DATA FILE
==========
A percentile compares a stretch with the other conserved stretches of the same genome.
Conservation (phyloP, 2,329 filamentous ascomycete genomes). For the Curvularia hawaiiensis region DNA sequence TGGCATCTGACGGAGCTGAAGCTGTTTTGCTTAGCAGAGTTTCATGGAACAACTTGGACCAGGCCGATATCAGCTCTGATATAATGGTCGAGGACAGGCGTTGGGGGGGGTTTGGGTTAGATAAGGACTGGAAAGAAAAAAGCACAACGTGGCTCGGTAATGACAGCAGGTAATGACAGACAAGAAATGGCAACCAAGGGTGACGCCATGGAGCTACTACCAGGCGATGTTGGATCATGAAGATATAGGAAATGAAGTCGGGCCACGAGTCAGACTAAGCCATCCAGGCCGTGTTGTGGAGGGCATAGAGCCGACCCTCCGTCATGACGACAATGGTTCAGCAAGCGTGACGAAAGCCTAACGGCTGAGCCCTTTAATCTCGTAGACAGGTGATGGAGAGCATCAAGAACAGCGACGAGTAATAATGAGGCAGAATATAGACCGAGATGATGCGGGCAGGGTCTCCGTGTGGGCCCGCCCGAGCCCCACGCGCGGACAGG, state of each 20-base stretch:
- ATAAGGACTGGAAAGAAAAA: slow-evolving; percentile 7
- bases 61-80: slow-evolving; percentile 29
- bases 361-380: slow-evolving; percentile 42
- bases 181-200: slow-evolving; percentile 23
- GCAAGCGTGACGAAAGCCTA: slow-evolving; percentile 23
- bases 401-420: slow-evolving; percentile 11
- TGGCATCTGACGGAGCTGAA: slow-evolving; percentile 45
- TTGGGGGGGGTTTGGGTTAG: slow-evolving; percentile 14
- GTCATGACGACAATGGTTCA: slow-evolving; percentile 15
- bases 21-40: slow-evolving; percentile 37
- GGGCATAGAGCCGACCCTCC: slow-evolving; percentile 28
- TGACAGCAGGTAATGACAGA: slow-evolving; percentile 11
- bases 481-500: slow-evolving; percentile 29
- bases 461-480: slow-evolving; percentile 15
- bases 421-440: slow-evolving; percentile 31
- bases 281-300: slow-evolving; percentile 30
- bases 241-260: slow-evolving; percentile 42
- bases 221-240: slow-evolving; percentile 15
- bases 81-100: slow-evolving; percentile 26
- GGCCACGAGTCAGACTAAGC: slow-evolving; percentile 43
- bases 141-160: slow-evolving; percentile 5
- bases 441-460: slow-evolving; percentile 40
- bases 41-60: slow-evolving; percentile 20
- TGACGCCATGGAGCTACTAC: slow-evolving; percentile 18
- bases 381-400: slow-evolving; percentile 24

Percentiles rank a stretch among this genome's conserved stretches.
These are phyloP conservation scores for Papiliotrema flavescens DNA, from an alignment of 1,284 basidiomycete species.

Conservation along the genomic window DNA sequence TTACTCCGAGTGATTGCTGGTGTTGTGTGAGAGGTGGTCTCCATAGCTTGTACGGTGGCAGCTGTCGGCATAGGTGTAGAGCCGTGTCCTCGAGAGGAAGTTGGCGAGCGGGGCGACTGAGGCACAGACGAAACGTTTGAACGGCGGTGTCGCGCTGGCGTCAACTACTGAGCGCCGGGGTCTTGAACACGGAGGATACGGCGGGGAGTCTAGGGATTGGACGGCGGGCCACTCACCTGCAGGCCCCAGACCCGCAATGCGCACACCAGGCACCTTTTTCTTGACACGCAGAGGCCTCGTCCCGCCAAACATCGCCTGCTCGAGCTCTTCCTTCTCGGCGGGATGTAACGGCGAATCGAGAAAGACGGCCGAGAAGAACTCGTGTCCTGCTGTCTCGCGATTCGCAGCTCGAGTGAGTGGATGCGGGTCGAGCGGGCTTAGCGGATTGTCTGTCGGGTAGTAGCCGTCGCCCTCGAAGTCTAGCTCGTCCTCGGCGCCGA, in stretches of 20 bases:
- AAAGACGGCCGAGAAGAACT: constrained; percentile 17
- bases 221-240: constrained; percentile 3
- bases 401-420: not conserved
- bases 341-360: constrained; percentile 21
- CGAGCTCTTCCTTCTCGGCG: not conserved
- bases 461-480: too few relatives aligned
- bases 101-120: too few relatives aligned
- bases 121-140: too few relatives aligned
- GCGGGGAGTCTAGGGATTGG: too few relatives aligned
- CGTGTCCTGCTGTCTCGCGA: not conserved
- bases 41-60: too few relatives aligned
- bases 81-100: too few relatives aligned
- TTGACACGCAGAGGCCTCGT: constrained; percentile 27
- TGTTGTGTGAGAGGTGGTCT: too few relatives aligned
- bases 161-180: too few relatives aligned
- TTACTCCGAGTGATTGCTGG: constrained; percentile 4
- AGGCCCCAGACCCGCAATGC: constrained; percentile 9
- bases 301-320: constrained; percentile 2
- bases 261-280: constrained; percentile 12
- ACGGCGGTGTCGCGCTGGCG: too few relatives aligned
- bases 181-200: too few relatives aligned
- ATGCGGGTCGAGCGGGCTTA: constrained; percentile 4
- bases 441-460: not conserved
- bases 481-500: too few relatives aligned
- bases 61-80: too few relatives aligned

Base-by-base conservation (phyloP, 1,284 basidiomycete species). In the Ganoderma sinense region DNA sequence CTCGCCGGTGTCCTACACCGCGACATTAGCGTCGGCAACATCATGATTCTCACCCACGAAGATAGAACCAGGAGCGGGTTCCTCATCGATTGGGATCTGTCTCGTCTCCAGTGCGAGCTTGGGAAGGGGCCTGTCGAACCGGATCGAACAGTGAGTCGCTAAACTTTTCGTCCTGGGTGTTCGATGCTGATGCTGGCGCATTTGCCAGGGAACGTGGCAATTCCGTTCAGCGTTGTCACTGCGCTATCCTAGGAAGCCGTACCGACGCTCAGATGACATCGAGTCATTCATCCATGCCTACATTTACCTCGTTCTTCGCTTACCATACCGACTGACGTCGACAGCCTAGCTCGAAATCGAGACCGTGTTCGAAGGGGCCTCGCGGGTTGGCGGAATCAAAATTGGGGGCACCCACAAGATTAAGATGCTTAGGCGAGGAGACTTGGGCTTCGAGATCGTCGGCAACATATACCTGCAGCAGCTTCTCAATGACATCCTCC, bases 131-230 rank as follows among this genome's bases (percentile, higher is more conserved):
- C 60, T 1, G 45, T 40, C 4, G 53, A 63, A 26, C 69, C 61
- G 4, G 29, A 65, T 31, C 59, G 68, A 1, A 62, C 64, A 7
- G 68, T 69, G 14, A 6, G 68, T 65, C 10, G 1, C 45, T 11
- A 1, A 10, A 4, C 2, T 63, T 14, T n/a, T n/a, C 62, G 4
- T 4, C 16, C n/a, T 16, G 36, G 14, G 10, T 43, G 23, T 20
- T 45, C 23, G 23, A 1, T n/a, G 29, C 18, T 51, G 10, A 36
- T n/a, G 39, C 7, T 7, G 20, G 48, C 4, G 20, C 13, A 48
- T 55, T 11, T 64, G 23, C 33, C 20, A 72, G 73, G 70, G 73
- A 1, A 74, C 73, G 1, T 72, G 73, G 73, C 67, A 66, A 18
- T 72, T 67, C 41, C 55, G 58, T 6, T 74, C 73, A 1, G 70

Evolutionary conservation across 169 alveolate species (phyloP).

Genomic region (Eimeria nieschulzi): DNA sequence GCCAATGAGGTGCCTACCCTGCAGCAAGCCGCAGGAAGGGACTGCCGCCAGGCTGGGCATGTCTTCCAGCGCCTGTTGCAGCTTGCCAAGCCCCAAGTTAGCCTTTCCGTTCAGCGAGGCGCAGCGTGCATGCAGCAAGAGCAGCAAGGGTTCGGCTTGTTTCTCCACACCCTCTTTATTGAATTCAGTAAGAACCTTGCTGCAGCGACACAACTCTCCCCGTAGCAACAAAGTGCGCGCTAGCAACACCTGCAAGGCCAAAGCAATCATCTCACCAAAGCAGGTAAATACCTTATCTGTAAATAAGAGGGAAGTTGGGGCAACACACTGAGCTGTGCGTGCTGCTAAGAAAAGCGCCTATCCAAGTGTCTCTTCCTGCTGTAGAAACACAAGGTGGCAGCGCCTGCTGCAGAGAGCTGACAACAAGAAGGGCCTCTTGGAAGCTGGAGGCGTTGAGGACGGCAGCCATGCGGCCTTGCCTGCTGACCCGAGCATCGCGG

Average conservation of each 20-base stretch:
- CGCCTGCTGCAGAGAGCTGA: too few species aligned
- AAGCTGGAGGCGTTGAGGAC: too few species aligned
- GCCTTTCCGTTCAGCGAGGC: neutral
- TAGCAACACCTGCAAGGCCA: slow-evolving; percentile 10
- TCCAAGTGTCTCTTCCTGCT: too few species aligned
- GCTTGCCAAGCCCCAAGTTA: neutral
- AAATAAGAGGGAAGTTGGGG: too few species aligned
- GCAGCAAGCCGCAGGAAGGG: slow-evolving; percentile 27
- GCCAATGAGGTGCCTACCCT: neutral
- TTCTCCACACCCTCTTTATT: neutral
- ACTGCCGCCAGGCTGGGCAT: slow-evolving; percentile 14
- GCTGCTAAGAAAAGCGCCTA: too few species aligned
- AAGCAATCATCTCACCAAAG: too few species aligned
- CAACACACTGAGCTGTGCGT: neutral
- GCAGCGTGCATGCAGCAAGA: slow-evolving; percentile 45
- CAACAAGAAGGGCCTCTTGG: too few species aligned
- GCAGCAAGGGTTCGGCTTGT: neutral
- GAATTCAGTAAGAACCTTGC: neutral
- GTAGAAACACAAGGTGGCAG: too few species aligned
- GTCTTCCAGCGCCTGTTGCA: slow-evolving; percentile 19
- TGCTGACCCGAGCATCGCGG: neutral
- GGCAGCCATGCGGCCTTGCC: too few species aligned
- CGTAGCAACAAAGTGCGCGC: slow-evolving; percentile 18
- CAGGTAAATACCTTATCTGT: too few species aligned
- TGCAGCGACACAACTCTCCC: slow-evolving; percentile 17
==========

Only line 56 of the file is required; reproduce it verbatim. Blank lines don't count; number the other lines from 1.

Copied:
Base-by-base conservation (phyloP, 1,284 basidiomycete species). In the Ganoderma sinense region DNA sequence CTCGCCGGTGTCCTACACCGCGACATTAGCGTCGGCAACATCATGATTCTCACCCACGAAGATAGAACCAGGAGCGGGTTCCTCATCGATTGGGATCTGTCTCGTCTCCAGTGCGAGCTTGGGAAGGGGCCTGTCGAACCGGATCGAACAGTGAGTCGCTAAACTTTTCGTCCTGGGTGTTCGATGCTGATGCTGGCGCATTTGCCAGGGAACGTGGCAATTCCGTTCAGCGTTGTCACTGCGCTATCCTAGGAAGCCGTACCGACGCTCAGATGACATCGAGTCATTCATCCATGCCTACATTTACCTCGTTCTTCGCTTACCATACCGACTGACGTCGACAGCCTAGCTCGAAATCGAGACCGTGTTCGAAGGGGCCTCGCGGGTTGGCGGAATCAAAATTGGGGGCACCCACAAGATTAAGATGCTTAGGCGAGGAGACTTGGGCTTCGAGATCGTCGGCAACATATACCTGCAGCAGCTTCTCAATGACATCCTCC, bases 131-230 rank as follows among this genome's bases (percentile, higher is more conserved):